The MET box and MtaR-dependent regulation of gene expression

In a previous bioinformatics study, Rodionov et al. observed that a region of two-fold rotational symmetry (the MET box) precedes two GBS genes (metQ1 and metQ2) predicted to encode products similar to bacterial methionine transport components and a gene (metE) whose predicted product shows homology with enzymes that catalyze the conversion of homocysteine to methionine [15]. The MET box is characterized by the TATAGTTTnAAACTATA consensus sequence [16], and strongly resembles a LysR-type transcriptional regulatory protein binding site.

During the course of our studies, a report was published describing an apparent S. mutans MtaR ortholog, MetR, that is 80% identical to MtaR [23]. This study identified MET boxes upstream of several genes encoding components of the methionine biosynthetic pathway as well as a cluster encoding a methionine transporter [23]. In electrophoretic mobility shift assays, purified S. mutans MetR bound to DNA fragments containing MET boxes; however, DNA footprinting was not performed to specifically locate the MetR binding site. The authors speculated that streptococcal MtaR/MetR homologs act specifically as regulators of methionine metabolism and activate gene expression in response to methionine starvation. However, this study did not globally examine genes influenced by MetR (i.e., genes not preceded by MET boxes). Some genes preceded by MET boxes were not subject to regulation by MetR and methionine starvation. Also, MetR bound to some DNA fragments containing MET boxes but did not affect regulation of these genes. The correlation between MET boxes and MetR regulation was thus incomplete. It is therefore not clear if MET boxes are the sole determinants of MetR-dependent regulation.

In our study, despite the presence of MET boxes preceding three genes potentially related to methionine transport and metabolism (metQ1, metQ2, and metE), only expression of the metQ1NP transport cluster was affected by the mtaR mutation. Furthermore, computerized searches of DNA regions in the vicinity of other MtaR-regulated genes did not reveal MET boxes. These results can be explained if MtaR has the ability to regulate genes by binding to sequences other than MET boxes or if MtaR influences expression of the differentially-regulated genes indirectly via other regulatory proteins. Localization of MtaR binding sites by DNAse footprinting or other techniques has not yet been possible since MtaR, like a number of other LTTRs, has been recalcitrant to expression in an active form. However, efforts to purify MtaR and definitively identify its binding site are ongoing. Regardless of whether MtaR influences expression of genes in a direct or indirect manner, our findings provide insight into the ability of MtaR to regulate genes involved in a variety of processes in GBS.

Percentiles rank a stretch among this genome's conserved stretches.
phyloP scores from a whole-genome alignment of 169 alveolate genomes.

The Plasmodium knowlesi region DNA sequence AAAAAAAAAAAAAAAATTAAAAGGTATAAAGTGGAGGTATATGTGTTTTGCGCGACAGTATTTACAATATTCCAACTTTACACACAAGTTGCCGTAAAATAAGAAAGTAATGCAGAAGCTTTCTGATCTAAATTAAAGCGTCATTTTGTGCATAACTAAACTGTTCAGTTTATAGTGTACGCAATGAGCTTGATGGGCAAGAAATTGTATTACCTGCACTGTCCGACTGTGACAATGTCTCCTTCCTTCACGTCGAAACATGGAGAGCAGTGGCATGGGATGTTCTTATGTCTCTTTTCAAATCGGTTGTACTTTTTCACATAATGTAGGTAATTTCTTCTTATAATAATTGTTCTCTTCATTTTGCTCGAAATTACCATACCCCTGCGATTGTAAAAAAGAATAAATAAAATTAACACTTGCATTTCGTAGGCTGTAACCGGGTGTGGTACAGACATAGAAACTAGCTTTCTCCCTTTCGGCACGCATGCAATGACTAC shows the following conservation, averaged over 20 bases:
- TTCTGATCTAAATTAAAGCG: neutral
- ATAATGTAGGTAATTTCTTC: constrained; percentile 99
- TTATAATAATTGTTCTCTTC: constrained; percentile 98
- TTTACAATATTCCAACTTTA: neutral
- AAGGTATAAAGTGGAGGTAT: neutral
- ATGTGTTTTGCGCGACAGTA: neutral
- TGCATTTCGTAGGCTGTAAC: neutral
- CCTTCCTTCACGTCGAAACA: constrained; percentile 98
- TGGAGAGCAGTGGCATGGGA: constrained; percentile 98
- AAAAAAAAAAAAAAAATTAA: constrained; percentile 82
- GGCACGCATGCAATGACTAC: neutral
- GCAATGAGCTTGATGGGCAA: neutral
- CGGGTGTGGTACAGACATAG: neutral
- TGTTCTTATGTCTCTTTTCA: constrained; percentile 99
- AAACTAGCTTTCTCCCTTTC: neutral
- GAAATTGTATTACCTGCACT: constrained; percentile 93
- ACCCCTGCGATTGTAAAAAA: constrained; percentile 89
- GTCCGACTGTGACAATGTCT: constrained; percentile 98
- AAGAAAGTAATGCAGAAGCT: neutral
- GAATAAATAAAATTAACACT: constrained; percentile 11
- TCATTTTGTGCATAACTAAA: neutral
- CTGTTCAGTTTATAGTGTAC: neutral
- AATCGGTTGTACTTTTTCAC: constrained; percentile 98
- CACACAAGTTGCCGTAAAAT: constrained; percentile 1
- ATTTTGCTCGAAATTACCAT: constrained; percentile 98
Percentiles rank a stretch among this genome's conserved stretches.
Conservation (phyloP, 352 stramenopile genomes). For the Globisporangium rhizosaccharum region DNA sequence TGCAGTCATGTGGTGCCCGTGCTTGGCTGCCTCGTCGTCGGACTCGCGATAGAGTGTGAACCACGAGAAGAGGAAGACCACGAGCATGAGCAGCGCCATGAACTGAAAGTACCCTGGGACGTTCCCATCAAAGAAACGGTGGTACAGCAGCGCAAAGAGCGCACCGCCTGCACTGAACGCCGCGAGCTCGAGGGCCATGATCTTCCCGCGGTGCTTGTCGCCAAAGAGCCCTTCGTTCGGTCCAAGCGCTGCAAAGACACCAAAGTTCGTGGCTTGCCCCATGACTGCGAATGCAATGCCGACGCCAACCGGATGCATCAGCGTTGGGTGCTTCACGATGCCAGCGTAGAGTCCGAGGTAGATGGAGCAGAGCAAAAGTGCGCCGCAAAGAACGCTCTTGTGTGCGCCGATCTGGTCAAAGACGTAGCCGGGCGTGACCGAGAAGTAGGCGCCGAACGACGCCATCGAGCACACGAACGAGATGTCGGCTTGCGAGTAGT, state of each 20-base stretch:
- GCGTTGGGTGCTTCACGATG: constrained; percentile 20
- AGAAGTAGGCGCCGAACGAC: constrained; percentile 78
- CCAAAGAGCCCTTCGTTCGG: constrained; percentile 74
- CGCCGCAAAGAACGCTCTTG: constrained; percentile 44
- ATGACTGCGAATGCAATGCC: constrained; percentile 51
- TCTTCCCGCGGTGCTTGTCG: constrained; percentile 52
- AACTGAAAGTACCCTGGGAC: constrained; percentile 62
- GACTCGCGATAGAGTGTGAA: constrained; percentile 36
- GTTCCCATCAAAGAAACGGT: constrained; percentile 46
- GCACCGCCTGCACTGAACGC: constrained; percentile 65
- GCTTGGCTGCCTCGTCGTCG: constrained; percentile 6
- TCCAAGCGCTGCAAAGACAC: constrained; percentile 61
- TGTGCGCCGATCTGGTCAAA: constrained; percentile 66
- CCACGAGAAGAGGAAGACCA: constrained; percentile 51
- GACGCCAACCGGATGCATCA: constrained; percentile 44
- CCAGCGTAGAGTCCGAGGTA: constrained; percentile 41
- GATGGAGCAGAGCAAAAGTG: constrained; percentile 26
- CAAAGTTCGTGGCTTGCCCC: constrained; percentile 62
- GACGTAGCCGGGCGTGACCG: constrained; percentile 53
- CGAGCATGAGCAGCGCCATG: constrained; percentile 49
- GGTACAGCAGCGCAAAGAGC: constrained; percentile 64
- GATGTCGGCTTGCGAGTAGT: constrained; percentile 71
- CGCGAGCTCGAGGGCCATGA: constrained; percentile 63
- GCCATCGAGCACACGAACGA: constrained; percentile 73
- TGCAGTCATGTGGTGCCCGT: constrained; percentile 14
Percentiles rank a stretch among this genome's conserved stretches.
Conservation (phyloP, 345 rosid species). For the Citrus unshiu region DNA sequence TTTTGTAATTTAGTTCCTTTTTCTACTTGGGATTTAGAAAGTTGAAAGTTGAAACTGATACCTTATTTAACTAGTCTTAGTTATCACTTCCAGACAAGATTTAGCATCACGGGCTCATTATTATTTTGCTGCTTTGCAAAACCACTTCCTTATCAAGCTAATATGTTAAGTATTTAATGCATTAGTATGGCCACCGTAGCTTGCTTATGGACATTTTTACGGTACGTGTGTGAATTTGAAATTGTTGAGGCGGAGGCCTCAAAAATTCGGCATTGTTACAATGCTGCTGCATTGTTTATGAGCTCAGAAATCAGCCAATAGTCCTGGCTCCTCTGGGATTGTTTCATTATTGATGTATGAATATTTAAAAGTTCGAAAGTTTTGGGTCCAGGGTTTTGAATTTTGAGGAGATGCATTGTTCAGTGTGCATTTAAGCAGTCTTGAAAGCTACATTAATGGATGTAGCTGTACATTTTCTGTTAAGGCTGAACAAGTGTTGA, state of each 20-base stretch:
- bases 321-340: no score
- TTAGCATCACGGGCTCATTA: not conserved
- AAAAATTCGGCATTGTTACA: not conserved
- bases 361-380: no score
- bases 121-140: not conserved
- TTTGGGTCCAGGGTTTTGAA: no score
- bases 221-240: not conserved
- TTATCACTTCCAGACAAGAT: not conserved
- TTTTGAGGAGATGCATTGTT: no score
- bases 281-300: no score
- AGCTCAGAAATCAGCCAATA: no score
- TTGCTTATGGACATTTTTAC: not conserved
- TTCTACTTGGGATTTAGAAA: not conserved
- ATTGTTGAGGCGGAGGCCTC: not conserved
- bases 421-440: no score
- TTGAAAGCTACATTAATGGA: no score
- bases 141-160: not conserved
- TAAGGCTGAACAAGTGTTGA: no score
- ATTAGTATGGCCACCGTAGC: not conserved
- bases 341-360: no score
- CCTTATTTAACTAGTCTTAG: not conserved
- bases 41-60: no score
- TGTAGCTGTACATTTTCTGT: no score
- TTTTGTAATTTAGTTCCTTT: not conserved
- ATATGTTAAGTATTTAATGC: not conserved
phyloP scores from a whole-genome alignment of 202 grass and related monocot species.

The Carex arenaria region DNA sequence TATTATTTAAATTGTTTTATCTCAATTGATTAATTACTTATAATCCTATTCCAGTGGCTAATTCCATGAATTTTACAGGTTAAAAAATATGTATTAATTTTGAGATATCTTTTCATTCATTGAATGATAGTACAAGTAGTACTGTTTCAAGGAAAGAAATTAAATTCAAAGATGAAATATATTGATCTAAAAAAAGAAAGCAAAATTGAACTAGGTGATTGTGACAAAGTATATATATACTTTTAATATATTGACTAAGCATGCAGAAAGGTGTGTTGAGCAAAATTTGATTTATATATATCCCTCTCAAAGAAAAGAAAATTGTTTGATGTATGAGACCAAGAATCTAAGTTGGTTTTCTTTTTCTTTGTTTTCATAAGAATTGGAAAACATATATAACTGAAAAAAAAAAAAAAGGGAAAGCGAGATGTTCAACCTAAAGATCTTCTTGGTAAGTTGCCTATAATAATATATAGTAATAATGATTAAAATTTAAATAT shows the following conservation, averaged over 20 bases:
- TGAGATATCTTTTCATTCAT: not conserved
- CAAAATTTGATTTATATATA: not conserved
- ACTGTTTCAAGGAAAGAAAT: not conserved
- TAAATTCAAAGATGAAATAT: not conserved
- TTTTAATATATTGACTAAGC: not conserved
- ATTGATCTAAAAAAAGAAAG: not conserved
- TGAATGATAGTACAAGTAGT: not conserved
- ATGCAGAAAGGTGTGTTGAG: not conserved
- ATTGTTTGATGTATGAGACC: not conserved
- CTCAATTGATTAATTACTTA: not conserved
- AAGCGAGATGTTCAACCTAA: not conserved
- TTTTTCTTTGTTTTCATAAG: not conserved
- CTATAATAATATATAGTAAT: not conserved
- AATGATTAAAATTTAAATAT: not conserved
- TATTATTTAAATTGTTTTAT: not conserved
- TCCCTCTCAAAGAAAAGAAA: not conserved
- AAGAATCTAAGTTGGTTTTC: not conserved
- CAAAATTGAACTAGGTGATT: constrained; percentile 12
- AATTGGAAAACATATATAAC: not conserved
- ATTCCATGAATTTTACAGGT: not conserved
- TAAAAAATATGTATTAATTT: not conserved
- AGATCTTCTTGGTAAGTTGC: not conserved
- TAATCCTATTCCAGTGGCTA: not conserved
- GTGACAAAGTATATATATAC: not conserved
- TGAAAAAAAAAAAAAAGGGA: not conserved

Conclusion

To our knowledge, this is the first study to describe the spectrum of genes controlled by MtaR. Our findings indicate that MtaR activates expression of a specific methionine transport gene cluster (metQ1NP), which may allow the organism to efficiently scavenge methionine in vivo. Genes potentially involved in other aspects of metabolism (e.g., arginine transport and sugar metabolism) were also identified as influenced by MtaR. In addition, our findings reveal that MtaR controls the expression of two previously-characterized genes (fbsB and cspA) that have been implicated in other facets of GBS pathogenesis.